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The List includes 13 scientific plant names of species rank for the genus Cannabis. Of these 1 are accepted species names.
The List includes a further 19 scientific plant names of infraspecific rank for the genus Cannabis. We do not intend The List to be complete for names of infraspecific rank. These are primarily included because names of species rank are synonyms of accepted infraspecific names.
The status of the 13 species names for the genus Cannabis recorded in The Plant List, are as follows:
The status of the 32 names (including infraspecific names) for the genus Cannabis recorded in The Plant List, are as follows:
The confidence with which the status of the 13 species names recorded in The Plant List for the genus Cannabis, are assigned as follows:
The source of the species name record found in The Plant List for the genus Cannabis, are as follows:
|Source of record||Accepted||Synonym||Unplaced||Unassessed||Misapplied||Total|
|WCSP (in review)||1||12||0||0||0||13|
From the Cannabaceae Plant Family
The family Cannabaceae is in the major group Angiosperms (Flowering plants).
Statistics are at the bottom of the page.
Genera in Cannabaceae
The following databases may contain further information on this name. Please click on any button to follow a link to that database.
- World Checklist of Selected Plant Families
- Catalogue of Life
- Global Biodiversity Information Facility
- The New York Botanical Garden Virtual Herbarium
- JSTOR Plant Science
- Herbarium Catalogue Royal Botanic Gardens, Kew
- National Center for Biotechnology Information
- GenBank â€” Nucleotide Alphabet of Life
- Encyclopedia of Life
- Royal Botanic Gardens, Kew Plant information portal
- Biodiversity Heritage Library
- Google Images
Cannabis Ruderalis is a type that grows wild in parts of Eastern Europe and Russia.
It's occasionally used in hybrids (an intentional crossing of two different types of cannabis) to help the resulting plants be better able to cope with the cold weather. It flowers earlier than C. indica or C. sativa, does not grow as tall, and can withstand much harsher climates than either of them. Cannabis ruderalis will produce flowers based on its age, rather than light cycle (photoperiod) changes which govern flowering in C. sativa and C. indica varieties. This kind of flowering is also known as "autoflowering".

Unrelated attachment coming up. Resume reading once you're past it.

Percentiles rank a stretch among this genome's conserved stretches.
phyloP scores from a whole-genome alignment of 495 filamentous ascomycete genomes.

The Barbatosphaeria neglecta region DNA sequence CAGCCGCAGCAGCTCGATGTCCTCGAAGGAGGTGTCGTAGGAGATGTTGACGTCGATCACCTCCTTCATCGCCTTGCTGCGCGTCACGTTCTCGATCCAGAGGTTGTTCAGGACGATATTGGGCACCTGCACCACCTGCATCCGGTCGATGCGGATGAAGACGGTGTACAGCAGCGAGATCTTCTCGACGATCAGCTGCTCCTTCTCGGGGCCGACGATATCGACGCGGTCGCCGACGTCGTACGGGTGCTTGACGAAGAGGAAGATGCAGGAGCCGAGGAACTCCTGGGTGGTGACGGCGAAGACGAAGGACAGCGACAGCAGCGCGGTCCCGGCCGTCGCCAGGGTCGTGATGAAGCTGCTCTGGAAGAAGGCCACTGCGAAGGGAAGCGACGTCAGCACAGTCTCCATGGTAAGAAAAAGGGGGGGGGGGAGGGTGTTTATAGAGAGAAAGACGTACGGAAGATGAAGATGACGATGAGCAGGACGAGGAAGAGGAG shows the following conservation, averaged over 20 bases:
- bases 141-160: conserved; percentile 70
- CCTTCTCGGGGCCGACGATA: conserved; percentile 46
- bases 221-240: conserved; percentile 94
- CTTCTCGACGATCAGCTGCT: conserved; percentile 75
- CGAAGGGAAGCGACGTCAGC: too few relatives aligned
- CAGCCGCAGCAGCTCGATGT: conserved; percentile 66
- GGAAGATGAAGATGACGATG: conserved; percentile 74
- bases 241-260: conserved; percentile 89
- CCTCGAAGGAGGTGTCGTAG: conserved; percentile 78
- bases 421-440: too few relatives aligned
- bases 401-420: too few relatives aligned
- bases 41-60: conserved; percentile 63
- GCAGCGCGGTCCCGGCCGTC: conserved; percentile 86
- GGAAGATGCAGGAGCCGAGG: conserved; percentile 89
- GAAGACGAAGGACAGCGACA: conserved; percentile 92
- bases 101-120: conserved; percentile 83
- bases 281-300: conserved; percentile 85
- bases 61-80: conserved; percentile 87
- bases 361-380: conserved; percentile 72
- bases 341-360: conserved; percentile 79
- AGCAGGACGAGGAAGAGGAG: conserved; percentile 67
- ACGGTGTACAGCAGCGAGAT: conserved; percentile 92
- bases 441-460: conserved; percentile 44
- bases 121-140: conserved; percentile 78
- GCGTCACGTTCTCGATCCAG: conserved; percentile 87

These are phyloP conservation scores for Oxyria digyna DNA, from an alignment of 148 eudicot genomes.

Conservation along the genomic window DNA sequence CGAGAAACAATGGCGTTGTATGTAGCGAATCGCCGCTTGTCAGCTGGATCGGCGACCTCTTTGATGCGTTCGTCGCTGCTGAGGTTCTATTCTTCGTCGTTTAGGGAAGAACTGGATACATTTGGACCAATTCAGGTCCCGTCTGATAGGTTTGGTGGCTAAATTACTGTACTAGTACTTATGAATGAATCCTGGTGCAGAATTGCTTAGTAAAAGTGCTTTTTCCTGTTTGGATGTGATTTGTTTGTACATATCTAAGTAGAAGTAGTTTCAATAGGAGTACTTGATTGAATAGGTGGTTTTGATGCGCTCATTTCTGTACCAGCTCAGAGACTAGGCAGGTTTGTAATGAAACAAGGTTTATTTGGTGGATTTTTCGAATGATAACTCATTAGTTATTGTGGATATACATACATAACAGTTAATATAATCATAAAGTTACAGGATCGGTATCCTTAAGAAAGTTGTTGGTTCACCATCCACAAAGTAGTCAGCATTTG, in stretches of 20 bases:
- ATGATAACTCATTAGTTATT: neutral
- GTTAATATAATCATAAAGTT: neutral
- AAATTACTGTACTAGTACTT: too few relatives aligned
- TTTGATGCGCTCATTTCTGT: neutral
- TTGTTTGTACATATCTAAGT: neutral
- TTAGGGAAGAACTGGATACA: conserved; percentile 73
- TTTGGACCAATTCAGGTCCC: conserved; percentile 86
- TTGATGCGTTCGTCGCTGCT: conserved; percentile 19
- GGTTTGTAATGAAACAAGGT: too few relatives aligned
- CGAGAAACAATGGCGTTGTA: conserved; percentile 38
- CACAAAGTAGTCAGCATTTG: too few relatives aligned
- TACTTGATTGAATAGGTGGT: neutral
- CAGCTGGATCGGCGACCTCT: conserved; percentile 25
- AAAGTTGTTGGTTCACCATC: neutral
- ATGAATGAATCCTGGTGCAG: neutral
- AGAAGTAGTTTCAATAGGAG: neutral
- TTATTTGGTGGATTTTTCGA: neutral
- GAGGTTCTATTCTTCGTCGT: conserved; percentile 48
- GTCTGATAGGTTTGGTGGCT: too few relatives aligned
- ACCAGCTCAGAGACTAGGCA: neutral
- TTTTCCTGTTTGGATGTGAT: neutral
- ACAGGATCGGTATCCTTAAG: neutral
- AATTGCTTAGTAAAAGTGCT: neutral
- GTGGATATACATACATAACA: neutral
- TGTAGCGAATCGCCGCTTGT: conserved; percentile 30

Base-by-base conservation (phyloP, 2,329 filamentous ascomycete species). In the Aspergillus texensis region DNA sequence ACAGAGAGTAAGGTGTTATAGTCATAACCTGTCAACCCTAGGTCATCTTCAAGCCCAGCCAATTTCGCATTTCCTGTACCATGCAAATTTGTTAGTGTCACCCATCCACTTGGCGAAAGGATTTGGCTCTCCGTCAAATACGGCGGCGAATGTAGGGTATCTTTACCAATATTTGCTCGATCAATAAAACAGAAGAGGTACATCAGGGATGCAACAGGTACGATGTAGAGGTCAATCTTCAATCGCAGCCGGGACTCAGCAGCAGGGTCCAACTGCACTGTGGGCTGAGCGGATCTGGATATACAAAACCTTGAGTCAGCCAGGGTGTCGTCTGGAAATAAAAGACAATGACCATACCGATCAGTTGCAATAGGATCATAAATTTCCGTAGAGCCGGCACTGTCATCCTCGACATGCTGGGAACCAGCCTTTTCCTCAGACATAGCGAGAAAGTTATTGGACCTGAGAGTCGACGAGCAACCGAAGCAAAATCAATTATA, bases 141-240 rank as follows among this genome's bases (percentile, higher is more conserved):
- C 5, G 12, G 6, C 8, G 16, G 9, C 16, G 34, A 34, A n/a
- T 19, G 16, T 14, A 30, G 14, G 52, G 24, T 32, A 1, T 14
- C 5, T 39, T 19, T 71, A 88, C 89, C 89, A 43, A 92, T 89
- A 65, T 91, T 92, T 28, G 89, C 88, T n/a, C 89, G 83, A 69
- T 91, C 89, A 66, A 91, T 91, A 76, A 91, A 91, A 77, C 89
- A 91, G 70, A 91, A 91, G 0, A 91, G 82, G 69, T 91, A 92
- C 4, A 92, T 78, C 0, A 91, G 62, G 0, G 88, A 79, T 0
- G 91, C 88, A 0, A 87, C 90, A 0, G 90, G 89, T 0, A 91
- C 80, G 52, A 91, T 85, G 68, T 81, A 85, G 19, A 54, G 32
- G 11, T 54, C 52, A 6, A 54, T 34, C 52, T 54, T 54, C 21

Leaving us with 2 main cannabis strains, and that is Sativa and Indica. With hundreds of variety's and flavors.
This type of high is the one most associated with hilarious fits of laughter, long discussions about nothing, enhanced audio and visual senses. You hear things in songs you've never heard before, see things in movies you've watched a dozen times but never noticed before.
A brightly-lit malls becomes a whole new and exciting adventure. Therefore, smoking a pure Sativa or mostly Sativa hybrid will make you feel great! Energetic and social and ready for fun! And depending on the particular strain of Sativa-Indica cross you smoke, you may get a good measure of pain relief in the deal as well.
Consuming (eating) either strain or hybrid of the two results in a stronger, longer-lasting high. But it does not feel as good as smoking the herb does to many who have tried it. It's a matter of experience and personal taste. It really depends on what effect you are looking for when making your selection and choosing a way to ingest it for your condition.